Helen Spencer Schlie, who died Christmas morning, at 94, was herself a lover of words. Yet, words hardly sufficient to describe the legacy she left, the good that she did, and what she meant to all who met her.
Somewhat of an icon as a published poet, music lover, artist, businesswoman and bookstore owner, she was known for her ready smile, listening ear, tidbits of knowledge, skills for networking and bringing people together, love for her family, strong testimony of the restored gospel, enduring energy, unending stream of ideas, and overwhelmingly positive attitude.
At 90, after a full day’s work at her Old and Rare Bookstore, Helen had said, “I feel I want to accomplish more, to wrap up everything I’ve been dreaming of doing.”
Born in Dearford, Michigan, she was the oldest of six girls and one boy. As a young girl, because her mother was not well, she lived with her grandparents and Aunt Belle, where her love for books began nearly nine decades ago.
“I’ve been reading all my life,” she said. “At five, I’d sit on a stool in the barn and read books while my grandfather was milking.”
Music also became important. All through junior high and high school, she played the piano and clarinet and sang in the school chorus and various church choirs. In her later years, one of Helen’s favorite things was to walk the “224 steps” from her front door to the Mesa Temple to play the organ there.
Helen also took pride in being invited several times to participate in the Mesa Veterans Day parade as one of the last living World War I widows. She and her husband, Walter, were married in 1955.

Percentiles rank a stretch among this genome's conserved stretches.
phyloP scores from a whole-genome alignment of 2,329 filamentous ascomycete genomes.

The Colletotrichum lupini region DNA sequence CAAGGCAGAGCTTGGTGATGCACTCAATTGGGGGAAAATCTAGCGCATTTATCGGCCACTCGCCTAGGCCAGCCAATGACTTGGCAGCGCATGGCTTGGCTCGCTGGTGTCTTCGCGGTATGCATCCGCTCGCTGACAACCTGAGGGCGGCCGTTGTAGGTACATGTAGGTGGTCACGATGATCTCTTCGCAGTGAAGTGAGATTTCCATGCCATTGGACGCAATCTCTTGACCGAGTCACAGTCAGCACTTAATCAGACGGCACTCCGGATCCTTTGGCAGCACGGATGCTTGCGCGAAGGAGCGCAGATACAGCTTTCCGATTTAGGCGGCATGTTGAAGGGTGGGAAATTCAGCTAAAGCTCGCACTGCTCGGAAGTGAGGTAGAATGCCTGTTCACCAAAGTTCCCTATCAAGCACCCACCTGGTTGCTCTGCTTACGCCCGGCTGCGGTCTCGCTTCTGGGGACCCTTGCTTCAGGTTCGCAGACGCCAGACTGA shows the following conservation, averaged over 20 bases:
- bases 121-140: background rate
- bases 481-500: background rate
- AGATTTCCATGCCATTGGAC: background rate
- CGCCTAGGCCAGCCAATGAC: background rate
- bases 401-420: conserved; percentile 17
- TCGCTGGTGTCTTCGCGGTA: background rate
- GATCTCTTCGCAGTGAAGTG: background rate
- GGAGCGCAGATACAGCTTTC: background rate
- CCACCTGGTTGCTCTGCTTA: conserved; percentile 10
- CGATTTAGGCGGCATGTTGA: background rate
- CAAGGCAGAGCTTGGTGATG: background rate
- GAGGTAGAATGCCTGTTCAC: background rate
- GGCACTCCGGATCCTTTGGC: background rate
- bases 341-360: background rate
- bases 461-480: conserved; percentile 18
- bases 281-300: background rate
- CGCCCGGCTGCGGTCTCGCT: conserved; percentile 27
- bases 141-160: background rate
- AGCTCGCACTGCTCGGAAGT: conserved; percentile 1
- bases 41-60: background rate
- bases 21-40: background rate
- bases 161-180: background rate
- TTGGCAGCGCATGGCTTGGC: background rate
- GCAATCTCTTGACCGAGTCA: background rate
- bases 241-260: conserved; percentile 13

Helen joined the Church in 1961, after she and Walt took a cross-country trip and stopped at Temple Square in Salt Lake City, where, Helen said, “I got answers to questions I’d had for so many years.”
“Joining the Church gave focus to my whole life,” she added. “My testimony still brings tears to my eyes.”
Walt joined the Church five years later, after retiring and moving to Mesa, where they opened the Mesa Temple View Book and Supply. They ran the bookstore together until 1990. During that time, they came into an original copy of the Book of Mormon that they let bookstore patrons hold and read from. Later, when the Church indicated they didn’t want it, Helen sold individual pages from the book, encased in museum-quality glass.
Helen’s love for words was evident to the end—in the hundreds of books that lined her shelves, the moving and insightful poetry she wrote and often quoted and in her sharing the scriptures she loved, including passing out more than 300 copies of the Book of Mormon.
However, more than words, Helen loved the people they were meant for—especially her daughter, Alnita, her 4 grandchildren, 16 great-grandchildren and 7 great-great-grandchildren—and her many friends and admirers.
“People are so wonderful,” she said. “Life is so wonderful. I just love every minute of it.”